California Lutheran University alumna, Professor Ashley Szanter has adapted a curriculum for Weber State University that is not the typical English core requirement. Welcome to a sneak peek of an English course about Monsters.
Although she has to stay within the ballpark of requirements to satisfy the argumentative academic writing, Weber University encourages instructor freedom within the classroom to help inspire education to students.
As a child, Szanter was terrified of monsters and her earliest memory was when she watched “The Legend of Sleepy Hallow” at the age of nine, and could not sleep for days. Over time, her curiosity for monsters grew and the fear became a professional interest.
Her monsters’ curriculum mixes into one simple English course, which ranges from 19th century literature to media and literary sources of today’s society. Some of the monster themes include vampires, zombies and werewolves. Witches, Native American monsters, slasher villains, and serial killers are among some of her other topics.
“I figured a course on monsters might be interesting for my students as it would provide something new and exciting that they may not have encountered in an English classroom before,” Szanter said in an email interview. “This would be a cool, new way to approach English and writing.”
Monsters, according to Szanter, are both considered to be the hero of the story as well as the villain.
“[Monsters] are the perfect subject to study issues like race, gender, sexuality, class inequality, prejudice, stereotyping and general methods of ‘Othering’,” Szanter said.
Szanter said she believes that because she is able to teach her students to see through the lens of monsters, she finds her students are more willing to consider different points of view during discussion.
“This was one of the classes that was offered in the morning to fit my schedule, but also sounded like a great class. We talk about the culture changes that have occurred in monsters, as well as the different perspective we have on them from Hollywood’s influence,” Kenneth Gordon, a current student said in an email interview. “Overall, this is a fun exciting class. It would be interesting if it becomes common curriculum nationwide.”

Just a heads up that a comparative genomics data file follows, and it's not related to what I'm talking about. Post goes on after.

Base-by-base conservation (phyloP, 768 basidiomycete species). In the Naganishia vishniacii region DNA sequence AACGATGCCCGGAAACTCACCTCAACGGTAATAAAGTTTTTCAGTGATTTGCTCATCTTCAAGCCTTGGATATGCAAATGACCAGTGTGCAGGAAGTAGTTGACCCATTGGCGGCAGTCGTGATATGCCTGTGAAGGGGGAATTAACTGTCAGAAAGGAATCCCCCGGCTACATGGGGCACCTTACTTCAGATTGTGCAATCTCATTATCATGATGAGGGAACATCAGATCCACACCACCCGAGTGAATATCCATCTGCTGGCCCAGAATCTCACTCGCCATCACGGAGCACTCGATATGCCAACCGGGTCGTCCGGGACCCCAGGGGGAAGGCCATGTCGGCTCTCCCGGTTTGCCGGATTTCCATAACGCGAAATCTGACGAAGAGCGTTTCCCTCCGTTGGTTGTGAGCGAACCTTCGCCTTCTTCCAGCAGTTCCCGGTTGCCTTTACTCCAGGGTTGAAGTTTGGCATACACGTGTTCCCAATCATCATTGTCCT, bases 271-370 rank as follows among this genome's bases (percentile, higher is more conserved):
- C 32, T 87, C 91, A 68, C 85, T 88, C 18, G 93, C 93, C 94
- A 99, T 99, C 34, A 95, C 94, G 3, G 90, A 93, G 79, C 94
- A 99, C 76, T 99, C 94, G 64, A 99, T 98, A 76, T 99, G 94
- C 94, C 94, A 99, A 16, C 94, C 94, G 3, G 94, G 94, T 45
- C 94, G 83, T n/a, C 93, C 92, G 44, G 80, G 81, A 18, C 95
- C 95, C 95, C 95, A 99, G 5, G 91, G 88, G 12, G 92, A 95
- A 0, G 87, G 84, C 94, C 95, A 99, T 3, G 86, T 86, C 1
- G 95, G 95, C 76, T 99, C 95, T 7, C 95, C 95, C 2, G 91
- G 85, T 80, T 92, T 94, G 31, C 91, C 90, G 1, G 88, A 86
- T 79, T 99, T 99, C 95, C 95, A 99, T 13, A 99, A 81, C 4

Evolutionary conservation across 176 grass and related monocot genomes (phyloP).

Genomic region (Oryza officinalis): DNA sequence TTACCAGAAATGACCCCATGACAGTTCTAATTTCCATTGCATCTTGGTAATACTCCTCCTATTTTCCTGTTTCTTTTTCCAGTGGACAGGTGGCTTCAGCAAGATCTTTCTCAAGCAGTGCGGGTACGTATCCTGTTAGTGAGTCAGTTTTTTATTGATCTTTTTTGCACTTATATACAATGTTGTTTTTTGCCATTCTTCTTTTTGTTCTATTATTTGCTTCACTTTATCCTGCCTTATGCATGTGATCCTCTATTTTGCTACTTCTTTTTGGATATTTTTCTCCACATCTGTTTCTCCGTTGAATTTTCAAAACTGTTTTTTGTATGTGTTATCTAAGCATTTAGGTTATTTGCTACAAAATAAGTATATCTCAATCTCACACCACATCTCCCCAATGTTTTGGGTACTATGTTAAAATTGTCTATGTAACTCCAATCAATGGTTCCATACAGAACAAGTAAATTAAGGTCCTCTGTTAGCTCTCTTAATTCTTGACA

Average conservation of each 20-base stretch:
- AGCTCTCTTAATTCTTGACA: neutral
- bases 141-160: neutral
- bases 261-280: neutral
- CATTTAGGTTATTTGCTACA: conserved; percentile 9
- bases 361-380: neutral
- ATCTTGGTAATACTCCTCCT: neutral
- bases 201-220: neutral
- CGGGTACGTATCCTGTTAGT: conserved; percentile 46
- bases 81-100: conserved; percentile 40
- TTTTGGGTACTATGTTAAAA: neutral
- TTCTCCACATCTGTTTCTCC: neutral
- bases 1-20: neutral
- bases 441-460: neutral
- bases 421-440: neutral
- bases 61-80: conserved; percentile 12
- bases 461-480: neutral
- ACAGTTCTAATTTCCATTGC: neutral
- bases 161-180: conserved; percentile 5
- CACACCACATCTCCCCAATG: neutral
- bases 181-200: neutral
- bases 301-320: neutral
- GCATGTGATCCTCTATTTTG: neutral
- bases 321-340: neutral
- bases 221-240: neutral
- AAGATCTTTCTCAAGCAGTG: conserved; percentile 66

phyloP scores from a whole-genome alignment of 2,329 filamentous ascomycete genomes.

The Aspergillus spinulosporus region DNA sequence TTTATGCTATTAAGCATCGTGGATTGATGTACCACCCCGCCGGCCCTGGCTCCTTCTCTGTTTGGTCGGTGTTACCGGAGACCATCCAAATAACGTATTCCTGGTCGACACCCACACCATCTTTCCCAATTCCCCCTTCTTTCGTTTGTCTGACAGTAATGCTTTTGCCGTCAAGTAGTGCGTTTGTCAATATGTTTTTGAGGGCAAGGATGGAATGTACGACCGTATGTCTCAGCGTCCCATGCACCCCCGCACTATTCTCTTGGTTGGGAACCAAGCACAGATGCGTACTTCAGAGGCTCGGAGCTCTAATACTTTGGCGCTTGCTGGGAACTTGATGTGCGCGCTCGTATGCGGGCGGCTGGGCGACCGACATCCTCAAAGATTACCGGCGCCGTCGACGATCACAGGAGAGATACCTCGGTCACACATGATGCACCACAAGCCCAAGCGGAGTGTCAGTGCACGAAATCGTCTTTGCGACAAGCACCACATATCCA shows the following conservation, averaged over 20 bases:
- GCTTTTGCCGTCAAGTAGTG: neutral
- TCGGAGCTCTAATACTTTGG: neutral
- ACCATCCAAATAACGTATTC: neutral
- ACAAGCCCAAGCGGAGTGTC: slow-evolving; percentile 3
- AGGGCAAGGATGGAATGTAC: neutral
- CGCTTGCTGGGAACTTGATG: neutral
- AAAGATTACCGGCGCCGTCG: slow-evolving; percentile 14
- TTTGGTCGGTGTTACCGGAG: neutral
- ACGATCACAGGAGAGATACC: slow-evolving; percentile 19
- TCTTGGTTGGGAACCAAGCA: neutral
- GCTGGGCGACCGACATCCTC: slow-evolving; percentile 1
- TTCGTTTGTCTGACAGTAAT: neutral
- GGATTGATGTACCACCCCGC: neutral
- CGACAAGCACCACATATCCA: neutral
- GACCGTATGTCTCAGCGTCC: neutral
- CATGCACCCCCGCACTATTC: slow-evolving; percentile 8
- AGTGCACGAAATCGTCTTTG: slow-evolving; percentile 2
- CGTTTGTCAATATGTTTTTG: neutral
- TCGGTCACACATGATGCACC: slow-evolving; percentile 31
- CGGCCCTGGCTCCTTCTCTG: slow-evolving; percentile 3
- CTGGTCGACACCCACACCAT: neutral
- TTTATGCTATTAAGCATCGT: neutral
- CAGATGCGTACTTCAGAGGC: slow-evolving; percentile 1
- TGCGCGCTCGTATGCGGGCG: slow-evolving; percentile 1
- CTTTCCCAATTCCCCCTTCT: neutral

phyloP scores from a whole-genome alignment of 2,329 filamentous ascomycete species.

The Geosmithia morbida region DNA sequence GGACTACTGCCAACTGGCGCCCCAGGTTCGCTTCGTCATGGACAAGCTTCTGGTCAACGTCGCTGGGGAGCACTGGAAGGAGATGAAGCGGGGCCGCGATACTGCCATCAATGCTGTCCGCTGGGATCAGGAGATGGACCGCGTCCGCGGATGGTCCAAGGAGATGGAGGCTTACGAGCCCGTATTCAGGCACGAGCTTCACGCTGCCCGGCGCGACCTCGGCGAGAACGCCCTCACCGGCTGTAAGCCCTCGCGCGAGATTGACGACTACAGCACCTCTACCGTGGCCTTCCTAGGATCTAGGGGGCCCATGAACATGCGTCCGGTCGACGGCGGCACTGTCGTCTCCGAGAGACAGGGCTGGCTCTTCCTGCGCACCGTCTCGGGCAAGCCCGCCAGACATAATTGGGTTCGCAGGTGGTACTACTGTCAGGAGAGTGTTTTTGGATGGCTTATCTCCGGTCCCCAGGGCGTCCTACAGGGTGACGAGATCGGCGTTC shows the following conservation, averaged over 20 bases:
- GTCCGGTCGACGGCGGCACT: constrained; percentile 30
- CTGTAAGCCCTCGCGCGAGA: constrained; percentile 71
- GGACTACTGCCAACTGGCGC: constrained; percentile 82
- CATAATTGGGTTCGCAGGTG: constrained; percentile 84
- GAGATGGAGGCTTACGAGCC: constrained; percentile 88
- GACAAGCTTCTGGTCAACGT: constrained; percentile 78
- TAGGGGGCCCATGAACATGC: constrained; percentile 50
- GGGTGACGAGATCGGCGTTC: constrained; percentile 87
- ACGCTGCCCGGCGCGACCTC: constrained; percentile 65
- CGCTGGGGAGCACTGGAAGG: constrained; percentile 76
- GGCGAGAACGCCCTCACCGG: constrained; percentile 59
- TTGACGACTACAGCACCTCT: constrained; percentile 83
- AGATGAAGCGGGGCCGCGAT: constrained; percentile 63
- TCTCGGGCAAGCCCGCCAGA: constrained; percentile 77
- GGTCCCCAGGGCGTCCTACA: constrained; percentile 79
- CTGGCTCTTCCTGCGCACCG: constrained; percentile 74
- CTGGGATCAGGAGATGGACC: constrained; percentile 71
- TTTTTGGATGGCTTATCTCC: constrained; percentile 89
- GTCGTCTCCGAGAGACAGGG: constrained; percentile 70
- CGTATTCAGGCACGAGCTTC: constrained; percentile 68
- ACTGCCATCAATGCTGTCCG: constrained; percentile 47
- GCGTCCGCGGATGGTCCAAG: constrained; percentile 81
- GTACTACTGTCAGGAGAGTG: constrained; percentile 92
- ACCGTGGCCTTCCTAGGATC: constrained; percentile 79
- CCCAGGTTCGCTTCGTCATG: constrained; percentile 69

“English 2010 is a core class that is required for our degrees. I personally was just trying to fill my block and was surprised to find out that the class was on monsters. College level writing is scary to any student, but to add in a syllabus full of vampires, werewolves, and other monsters, this course would seem like its very own monster in itself,” Dean Austin, a former student said in an email interview.
The monster curriculum is a success at Weber University, and has been adapted by other colleague adjunct professors. Professor Angela Kelson-Packer is one of the professors who has adapted her curriculum. For the most part, she teaches the same readings and uses the same sources, adding a little more grammar and rhetoric into the research skills requirement.
Packer adapted this curriculum not necessarily for the monster subject content, but because Szanter has solid research from when she created this class.
“She has a strong intellect, and I know that I can rely on her work to be of the highest quality,” Packer said in an email interview. “She is an expert on all things monster-related, and I know that if she recommends that I read a particular book, or article, then that text will be a strong, and intriguing source.”
Packer also said that every student coming in to this course has been somewhat exposed to the subject of monsters and that throughout this class the student will gain an academic understanding for why these monsters still exist in literature and in film. She hopes to one day incorporate more subjects like ghosts, possessed dolls and aliens in her future classes.
“California Lutheran’s education system has provided Weber State with an academic treasure, and I am proud to say that I highly recommend this course to anyone, and especially if Professor Szanter is teaching [the class],” Austin said.
Szanter said many students, especially at the undergraduate level can regard the view of monsters as just entertainment, which can make it difficult for students to see monsters reflective of culture.
“Monsters are the physical representations of cultural anxiety. We are the monsters, to some degree. Therefore, understanding monsters is just a new way to understand ourselves,” Szanter said. “That is why I value monsters and why I feel they are an important enough topic to teach my students. Not to mention, they’re really fun.”
Published October 7th, 2015